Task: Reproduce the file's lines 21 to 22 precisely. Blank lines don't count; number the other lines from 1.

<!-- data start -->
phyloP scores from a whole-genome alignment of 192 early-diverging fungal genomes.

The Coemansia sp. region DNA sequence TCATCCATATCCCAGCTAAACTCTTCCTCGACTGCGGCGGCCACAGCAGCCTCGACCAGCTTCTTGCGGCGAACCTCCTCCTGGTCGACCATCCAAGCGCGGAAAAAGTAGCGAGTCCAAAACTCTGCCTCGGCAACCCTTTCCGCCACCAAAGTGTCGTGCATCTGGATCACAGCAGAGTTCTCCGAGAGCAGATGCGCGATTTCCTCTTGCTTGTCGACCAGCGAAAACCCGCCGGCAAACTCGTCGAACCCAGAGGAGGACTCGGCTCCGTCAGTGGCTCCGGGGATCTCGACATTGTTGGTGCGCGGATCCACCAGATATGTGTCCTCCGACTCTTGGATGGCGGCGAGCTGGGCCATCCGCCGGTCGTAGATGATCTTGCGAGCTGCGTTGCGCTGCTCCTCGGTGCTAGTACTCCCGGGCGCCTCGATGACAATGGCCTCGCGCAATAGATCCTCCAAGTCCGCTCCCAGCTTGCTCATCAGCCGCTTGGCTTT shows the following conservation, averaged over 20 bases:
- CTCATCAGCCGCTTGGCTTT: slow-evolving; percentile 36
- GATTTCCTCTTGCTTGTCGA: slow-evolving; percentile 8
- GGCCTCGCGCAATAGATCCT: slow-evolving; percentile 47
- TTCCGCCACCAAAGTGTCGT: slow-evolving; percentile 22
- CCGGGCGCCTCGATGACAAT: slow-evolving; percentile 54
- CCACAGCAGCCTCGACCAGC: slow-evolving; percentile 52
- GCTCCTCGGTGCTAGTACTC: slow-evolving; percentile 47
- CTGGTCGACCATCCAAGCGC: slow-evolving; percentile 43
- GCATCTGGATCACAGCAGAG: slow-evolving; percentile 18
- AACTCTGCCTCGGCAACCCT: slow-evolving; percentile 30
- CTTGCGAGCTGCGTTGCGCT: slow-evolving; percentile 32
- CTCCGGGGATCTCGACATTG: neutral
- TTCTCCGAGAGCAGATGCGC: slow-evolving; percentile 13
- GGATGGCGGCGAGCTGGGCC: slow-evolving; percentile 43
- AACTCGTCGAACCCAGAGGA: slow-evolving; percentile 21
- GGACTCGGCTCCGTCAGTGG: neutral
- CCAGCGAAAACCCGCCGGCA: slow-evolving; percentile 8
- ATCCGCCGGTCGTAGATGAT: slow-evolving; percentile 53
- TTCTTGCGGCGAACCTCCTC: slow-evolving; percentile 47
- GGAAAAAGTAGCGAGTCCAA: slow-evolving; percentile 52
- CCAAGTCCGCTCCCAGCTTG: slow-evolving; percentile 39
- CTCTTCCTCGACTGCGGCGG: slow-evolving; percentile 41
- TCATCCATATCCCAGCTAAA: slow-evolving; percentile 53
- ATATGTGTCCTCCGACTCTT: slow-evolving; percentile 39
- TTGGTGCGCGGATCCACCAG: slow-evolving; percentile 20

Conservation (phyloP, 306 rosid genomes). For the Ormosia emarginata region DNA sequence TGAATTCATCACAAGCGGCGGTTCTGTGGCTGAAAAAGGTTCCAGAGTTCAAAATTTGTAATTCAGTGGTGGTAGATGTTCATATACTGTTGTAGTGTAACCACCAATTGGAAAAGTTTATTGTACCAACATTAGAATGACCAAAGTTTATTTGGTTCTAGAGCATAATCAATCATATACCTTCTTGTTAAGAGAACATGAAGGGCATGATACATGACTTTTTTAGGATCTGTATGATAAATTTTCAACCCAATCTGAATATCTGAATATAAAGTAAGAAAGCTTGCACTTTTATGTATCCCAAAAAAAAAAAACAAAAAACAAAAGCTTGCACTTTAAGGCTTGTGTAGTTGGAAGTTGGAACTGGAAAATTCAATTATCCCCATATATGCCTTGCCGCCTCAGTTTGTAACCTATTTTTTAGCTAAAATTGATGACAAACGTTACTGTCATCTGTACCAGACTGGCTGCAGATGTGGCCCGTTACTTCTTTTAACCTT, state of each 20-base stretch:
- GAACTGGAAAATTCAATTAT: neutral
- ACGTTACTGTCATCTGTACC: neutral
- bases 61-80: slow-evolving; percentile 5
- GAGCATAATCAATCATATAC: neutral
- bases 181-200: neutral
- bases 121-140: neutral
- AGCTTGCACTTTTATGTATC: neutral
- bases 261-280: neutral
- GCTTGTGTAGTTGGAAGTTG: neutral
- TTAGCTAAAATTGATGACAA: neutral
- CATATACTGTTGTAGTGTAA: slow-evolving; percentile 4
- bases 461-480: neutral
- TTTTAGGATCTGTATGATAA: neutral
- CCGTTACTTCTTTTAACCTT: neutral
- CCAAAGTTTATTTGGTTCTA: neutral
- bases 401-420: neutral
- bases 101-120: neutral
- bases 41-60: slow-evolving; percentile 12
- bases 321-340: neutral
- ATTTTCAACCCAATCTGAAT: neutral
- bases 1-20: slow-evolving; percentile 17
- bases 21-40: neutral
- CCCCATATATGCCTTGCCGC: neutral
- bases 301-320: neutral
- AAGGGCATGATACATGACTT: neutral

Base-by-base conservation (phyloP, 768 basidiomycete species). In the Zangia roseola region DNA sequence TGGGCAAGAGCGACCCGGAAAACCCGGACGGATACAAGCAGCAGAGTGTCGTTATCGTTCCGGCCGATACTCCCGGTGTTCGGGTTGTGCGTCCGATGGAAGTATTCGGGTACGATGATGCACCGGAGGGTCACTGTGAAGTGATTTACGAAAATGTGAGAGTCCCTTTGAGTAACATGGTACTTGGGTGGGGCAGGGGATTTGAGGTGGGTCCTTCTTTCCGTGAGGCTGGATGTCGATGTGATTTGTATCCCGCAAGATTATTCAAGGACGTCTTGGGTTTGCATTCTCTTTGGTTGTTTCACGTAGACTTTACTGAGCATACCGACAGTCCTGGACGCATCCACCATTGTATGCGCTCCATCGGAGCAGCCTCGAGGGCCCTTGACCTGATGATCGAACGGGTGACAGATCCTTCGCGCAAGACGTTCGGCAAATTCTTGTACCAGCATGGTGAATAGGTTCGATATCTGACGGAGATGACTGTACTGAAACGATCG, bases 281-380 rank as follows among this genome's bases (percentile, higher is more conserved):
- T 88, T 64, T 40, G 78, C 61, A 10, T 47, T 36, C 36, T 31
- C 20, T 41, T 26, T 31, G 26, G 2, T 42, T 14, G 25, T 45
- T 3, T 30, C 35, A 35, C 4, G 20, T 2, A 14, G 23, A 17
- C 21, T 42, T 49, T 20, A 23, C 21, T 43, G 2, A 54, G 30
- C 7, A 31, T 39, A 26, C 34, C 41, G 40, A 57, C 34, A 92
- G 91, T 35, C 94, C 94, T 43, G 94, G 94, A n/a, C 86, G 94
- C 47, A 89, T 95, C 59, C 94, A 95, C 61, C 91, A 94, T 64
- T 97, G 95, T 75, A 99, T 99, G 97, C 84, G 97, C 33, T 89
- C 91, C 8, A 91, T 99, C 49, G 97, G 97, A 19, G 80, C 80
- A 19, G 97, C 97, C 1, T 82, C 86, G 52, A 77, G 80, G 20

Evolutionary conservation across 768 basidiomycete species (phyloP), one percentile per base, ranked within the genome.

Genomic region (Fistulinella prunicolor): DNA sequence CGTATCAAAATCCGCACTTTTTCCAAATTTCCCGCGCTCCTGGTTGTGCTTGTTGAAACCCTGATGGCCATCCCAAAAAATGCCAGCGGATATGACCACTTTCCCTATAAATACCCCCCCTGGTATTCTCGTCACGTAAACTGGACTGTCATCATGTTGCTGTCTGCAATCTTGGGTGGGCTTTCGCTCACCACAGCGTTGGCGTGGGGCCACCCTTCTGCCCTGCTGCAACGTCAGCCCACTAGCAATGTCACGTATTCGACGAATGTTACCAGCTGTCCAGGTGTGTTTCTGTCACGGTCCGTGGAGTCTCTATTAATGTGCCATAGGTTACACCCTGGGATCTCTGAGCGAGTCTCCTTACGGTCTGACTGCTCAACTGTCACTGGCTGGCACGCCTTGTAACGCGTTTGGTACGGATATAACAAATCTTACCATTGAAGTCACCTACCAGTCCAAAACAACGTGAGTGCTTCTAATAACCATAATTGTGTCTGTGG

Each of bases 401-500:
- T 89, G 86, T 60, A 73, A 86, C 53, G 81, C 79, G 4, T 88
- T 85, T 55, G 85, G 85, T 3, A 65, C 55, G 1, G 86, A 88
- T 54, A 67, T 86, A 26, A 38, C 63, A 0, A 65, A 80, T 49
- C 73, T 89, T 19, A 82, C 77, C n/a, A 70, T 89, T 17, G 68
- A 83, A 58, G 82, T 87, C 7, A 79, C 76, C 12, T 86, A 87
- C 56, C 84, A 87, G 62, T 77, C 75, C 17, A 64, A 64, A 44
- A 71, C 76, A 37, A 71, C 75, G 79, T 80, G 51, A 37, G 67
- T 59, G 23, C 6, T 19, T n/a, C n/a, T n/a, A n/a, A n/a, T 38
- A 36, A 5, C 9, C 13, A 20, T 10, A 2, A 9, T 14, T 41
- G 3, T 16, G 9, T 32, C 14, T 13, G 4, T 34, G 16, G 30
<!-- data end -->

- TTCTTGCGGCGAACCTCCTC: slow-evolving; percentile 47
- GGAAAAAGTAGCGAGTCCAA: slow-evolving; percentile 52